The world is both big and small depending on where you have been and where you are going; we all have a responsibility to encourage learning and to find the greatness that exists in everyone.

(BLANDFORD, 2015)

Government policy across nation states, although aimed at helping educators and other stakeholders to identify and assess SEND, often lacks the clarity or depth needed for practice; this leads to confusion as to how it should be developed in schools (Gibson and Blandford, 2005). This is further impacted by inconsistencies in terminology across countries around the definition of SEND and its assessment, leaving it much open to interpretation at the local level. In part, interpretations of SEND explain the relatively large differences in the proportion of pupils identified with SEND across countries, as determined by legislation and provision. As a result, many question the inconsistency in views and attitudes towards the meaning of inclusion, which may explain, in part, the nurturing of what some researchers and practitioners consider to be non-inclusive practices (O’Gorman and Drudy, 2010; Pujol, 2010). Recognizing effective links between policy and practice for the implementation of inclusion (Blandford, 2006) has strong implications for practice.

 

Latvia: Developing education

Since 2012, AfA has supported Mission Possible students, higher education teacher educators and policy leaders from the Latvian ministry of education. Each project has focused on the 3A principles – Aspiration, Access and Achievement. Inclusion is a global phenomenon, one that applies to all countries regardless of culture. Leaders have the power to include; teachers, parents and carers have the capacity to educate children and young people to be inclusive.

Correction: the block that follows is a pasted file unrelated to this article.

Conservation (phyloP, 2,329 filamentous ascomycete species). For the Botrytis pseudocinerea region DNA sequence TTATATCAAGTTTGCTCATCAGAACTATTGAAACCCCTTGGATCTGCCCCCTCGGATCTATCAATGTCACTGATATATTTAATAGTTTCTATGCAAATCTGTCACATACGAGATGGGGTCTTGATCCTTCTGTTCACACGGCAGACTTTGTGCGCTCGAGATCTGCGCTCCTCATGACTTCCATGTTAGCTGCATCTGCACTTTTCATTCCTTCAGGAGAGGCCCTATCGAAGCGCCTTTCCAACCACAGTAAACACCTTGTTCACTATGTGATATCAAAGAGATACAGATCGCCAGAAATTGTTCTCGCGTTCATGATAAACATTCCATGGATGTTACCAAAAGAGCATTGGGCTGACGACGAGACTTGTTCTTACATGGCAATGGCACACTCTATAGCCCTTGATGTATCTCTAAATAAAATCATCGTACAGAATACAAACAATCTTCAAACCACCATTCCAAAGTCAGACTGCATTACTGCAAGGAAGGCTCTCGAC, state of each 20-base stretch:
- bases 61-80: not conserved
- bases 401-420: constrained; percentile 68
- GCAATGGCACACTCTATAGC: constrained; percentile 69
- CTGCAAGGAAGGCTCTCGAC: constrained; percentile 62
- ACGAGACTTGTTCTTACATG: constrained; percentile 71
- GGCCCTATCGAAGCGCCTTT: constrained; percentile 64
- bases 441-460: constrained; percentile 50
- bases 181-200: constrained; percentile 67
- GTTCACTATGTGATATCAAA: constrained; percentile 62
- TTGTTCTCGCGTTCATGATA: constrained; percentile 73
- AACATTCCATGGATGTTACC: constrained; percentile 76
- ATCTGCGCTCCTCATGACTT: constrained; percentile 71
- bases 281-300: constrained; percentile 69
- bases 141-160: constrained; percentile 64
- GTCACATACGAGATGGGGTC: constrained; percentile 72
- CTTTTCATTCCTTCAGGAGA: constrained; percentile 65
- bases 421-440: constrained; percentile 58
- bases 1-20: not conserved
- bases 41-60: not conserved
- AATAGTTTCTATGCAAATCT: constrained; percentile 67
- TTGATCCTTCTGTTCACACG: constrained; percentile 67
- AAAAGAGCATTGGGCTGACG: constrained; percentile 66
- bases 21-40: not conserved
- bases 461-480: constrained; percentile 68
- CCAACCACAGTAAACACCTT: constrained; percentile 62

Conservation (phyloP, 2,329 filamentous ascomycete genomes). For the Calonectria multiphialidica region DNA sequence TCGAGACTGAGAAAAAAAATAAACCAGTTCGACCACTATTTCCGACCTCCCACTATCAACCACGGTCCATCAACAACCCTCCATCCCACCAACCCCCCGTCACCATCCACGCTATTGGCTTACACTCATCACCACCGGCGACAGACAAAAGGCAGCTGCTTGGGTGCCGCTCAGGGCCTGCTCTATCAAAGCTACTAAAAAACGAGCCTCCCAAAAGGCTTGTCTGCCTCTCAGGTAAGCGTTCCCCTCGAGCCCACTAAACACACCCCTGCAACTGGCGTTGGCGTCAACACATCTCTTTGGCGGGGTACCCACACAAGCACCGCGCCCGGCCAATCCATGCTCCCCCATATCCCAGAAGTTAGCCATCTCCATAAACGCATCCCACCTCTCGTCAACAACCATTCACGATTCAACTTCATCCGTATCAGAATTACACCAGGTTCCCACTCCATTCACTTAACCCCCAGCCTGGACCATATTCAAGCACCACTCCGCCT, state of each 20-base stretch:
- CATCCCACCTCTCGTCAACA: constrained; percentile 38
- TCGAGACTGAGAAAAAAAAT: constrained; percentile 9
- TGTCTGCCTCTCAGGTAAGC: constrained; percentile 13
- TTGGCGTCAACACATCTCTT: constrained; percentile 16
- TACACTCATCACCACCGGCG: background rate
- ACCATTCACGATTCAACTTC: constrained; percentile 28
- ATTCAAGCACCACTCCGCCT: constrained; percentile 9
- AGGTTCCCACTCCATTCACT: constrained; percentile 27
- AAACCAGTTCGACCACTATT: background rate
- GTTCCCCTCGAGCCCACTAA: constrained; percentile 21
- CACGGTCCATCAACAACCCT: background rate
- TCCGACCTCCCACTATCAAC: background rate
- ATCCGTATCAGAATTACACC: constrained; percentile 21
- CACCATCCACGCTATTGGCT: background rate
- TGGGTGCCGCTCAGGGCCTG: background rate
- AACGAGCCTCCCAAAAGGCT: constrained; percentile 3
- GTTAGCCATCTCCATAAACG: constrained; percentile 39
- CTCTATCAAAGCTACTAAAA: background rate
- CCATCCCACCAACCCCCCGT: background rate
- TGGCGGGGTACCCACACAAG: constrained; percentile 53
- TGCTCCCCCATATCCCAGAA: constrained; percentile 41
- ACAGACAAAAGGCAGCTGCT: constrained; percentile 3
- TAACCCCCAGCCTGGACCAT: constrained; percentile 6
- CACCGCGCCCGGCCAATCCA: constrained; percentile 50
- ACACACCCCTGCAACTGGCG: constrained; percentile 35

Lithuania: Developing Leadership for SEND

School leadership is one of the main topics of European Union school modernization policy. Leadership development projects have been popular in the world for solving management problems.  The Time for Leaders study, was important for policy makers and practitioners alike in terms of seeing how one country had approached changing policy that will impact on school leaders; their development and support and subsequent intended change in learning for students and pupils. Funded through European Union Structural Fund, the project was first supported by Achievement for All in 2009.

 

Norway: Oslo Schools Project  

The Norway Schools Project started in June 2013, introducing a framework to improve teaching and learning based around the four Achievement for All elements, adapted for the Norwegian context:

  • Element 1 – Leadership for inclusion
  • Element 2 – Teaching and Learning
  • Element 3 – Parent and Carer Engagement
  • Element 4 – Wider Outcomes and Opportunities.

The Teaching and Learning for All project aimed to create an infrastructure and develop practices and procedures to promote improvements to the school’s outcomes. Oslo Municipal Department of Education (UDE) commissioned Achievement for All to work with two schools in Oslo: the Lindeberg School and H ø yenhall School. Both schools were underperforming against Oslo targets. An integral component of the programme is the existence of an Achievement for All coach, an experienced school leader with evidence of improving outcomes for children and young people identified with SEND. The coach in this project had sixteen years ’ secondary school leadership experience in a challenging London school.